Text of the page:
Getting to Mars isn’t terribly difficult, but scale is the problem. If we’re going to set up a colony there, which is Elon Musk and SpaceX’s goal, we’re going to need to send a lot of people and very heavy equipment out into space, which means we’re going to need a much more powerful spacecraft than anything ever launched before. That’s going to take some doing, and Musk just revealed how they plan to make it happen. (You can watch the replay of the full announcement here.)
What the announcement live stream didn’t really touch on was how the actual colony will be set up and how the life support systems will work, despite an audience member asking Musk if SpaceX is designing Mars toilets (really). Musk said he’s not too concerned about radiation in space aboard the ship, as long as they have appropriate shielding in place, and that a good permanent solution on Mars would be setting up an artificial magnetic field to mimic the one on Earth that protects us. Otherwise, he hopes that the brave explorers and private entities who want to go to the Red Planet will handle the specifics of the habitat and life support.
SpaceX, on the other hand, is more concerned with building the transport system, which Musk likened to creating the railroad to California, which opened the door to easily set up cities and towns on the west coast. Musk simply wants to facilitate the same thing for Mars. That brings us to the ship, which is going to be an impressive one. SpaceX just successfully test-fired their new Raptor rocket engine, which is 3 times as powerful as the Merlin engine—but the same size due to its increased pressure—used in the Falcon 9 rocket, and the boosters they’ll use to lift the Mars transport will use 42 Raptor engines each. The rockets will also land back on Earth like the Falcon 9 in order to cut costs and bring more ships to orbit. Musk estimated they could get the cost of moving to Mars as low as $100,000.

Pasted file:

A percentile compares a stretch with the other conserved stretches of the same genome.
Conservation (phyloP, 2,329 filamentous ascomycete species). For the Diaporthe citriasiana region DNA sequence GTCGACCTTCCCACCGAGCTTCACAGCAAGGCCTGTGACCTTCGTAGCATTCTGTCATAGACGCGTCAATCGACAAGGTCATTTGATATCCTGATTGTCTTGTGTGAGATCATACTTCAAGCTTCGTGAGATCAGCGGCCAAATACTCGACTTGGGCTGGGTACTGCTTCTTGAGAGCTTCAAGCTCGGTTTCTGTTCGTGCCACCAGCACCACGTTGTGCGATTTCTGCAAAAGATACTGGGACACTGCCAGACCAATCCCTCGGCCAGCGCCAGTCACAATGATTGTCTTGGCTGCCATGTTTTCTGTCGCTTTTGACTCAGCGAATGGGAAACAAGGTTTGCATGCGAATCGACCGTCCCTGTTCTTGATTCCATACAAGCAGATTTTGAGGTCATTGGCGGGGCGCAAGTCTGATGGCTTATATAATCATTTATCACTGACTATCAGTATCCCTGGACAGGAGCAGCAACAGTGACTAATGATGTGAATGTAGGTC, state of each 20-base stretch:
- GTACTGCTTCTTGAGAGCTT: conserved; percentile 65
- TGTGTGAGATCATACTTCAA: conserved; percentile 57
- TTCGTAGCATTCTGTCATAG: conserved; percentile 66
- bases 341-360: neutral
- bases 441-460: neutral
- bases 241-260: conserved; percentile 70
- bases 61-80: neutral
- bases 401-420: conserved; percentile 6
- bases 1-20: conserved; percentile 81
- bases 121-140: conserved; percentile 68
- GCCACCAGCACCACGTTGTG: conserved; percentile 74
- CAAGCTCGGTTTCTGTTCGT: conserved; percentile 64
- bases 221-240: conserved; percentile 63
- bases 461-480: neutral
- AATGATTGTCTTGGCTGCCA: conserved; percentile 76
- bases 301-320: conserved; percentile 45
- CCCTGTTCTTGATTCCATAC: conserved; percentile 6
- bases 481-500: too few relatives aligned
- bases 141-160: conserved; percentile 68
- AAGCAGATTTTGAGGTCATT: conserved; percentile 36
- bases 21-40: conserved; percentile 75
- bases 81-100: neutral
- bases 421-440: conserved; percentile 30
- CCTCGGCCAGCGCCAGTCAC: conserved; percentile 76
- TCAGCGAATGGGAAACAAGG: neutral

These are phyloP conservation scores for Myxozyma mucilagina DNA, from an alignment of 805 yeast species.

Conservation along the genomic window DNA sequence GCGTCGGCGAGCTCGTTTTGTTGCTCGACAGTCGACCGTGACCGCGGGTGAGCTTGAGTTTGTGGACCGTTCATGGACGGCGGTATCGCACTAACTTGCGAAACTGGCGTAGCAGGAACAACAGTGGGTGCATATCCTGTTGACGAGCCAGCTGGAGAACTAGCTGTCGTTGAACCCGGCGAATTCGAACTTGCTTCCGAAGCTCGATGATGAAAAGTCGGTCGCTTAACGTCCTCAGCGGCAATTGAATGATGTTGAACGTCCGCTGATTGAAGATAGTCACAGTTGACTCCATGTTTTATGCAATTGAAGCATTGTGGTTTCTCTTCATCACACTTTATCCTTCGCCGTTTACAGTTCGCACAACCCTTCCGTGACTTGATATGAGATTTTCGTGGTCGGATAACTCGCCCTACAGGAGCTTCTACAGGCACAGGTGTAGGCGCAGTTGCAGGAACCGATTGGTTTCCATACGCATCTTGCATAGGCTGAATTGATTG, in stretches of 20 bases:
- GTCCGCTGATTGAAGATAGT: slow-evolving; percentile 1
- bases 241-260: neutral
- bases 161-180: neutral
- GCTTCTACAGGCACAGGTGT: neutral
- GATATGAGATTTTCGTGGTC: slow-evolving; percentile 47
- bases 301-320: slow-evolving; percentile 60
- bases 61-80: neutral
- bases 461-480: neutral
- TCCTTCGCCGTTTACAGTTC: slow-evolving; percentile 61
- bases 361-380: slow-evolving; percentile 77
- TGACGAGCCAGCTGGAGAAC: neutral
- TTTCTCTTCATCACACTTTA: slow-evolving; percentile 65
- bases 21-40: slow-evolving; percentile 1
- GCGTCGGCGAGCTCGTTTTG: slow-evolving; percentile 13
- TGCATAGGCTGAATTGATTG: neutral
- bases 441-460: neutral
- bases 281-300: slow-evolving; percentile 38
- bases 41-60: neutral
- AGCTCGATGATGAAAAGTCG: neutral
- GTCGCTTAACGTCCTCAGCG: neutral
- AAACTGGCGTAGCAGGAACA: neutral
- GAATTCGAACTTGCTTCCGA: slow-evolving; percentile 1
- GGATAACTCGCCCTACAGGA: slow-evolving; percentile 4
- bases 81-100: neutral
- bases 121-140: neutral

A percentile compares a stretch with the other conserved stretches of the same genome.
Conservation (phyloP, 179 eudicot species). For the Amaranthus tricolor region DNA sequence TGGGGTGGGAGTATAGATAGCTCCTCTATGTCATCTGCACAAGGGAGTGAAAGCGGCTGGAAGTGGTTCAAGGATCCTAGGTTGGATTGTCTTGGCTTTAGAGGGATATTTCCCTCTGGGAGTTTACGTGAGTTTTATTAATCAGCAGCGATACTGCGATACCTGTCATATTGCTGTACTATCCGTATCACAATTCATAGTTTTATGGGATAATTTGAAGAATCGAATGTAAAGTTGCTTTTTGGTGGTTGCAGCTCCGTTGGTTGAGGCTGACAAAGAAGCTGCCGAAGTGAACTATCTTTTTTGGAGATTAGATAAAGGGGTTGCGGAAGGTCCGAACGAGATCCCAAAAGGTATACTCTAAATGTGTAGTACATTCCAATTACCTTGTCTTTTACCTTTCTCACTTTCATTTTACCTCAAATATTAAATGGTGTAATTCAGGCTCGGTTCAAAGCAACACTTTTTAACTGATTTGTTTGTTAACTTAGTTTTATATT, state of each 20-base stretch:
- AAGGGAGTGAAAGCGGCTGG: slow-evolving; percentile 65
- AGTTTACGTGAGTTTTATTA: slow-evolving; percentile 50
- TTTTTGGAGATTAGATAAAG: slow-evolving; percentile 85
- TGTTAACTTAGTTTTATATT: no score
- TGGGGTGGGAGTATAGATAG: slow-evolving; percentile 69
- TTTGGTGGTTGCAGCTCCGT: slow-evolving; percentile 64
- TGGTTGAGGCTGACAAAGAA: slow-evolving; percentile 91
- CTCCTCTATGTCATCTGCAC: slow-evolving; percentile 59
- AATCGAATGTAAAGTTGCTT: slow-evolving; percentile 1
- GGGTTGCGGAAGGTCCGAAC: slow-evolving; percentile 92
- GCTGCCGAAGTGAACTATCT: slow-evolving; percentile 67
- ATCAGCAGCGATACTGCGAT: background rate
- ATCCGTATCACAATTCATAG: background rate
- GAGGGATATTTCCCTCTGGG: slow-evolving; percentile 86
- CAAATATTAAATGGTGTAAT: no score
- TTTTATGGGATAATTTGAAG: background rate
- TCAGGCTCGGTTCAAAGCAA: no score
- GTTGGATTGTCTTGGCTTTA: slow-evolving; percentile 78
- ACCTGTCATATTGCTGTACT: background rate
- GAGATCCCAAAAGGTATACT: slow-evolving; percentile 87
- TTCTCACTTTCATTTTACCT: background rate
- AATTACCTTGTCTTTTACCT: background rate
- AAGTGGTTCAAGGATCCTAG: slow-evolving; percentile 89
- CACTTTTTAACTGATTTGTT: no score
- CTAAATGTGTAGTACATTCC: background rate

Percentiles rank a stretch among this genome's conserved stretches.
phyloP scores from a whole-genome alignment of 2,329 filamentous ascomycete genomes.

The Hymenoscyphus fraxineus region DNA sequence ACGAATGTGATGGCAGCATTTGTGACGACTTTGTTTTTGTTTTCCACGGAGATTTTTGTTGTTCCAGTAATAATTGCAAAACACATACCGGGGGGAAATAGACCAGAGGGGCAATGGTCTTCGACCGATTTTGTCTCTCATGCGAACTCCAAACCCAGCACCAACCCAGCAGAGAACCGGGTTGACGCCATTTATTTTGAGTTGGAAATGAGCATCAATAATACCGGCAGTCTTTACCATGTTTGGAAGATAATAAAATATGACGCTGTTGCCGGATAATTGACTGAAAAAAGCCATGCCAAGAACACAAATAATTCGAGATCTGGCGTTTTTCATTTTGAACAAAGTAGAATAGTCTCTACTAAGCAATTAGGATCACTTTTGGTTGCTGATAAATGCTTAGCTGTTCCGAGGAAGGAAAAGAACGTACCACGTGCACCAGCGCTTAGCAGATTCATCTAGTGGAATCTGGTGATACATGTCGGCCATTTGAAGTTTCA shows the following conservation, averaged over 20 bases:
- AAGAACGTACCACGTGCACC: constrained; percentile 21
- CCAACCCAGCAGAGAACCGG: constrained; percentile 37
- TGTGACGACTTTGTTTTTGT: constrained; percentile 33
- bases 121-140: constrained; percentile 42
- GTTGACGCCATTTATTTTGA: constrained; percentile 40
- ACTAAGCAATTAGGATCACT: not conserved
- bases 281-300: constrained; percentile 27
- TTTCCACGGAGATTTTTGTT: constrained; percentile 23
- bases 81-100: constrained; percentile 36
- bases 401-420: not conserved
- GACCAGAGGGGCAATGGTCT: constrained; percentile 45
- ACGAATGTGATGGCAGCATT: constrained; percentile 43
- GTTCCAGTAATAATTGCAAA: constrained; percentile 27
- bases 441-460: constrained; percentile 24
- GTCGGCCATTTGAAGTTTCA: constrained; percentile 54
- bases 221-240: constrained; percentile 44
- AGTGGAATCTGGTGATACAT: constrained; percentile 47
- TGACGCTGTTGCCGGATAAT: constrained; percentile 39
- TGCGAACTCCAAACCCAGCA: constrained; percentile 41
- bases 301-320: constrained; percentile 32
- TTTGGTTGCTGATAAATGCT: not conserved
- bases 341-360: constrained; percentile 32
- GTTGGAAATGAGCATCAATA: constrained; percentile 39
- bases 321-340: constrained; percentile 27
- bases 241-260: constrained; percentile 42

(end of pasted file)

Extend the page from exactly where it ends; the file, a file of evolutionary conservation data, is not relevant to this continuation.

Here’s the ship next to a puny human (tiny, standing next to it on the right):
The video embedded above displays the entire launch and landing process, which Musk said isn’t just an artist’s depiction but an actual look at SpaceX’s CAD designs for how this should eventually look. The ship is planned to be able to take 100 people to Mars per trip (10,000 trips to take the 1 million people Musk thinks are necessary for a sustainable civilization), and it’ll take about 40 to 100 years of those flights to set up a full-scale civilization. He also mentioned in the Q&A portion that coming back from Mars is an important option to build in—even if people don’t wind up using it—if we’re going to convince people to take the already dangerous journey.
Musk said that the flights could begin as soon as 10 years from now, and he envisions them taking off as a fleet, “like Battlestar Galactica,” which he reminded everyone is a good show. In the more near-term, he wants to set up regular flights to Mars, bringing payloads on the SpaceX Dragon crew capsule. In the long term, his goal is about spreading humanity out and becoming a multi-planetary civilization, for which he envisions fuel depots on planets, moons, and asteroids for ships to hop around the solar system. It’s a lofty goal, but Musk made it clear that’s entirely by design: He wants us to be a civilization full of hope, trying to advance towards the future, instead of simply putting out fires here on Earth.
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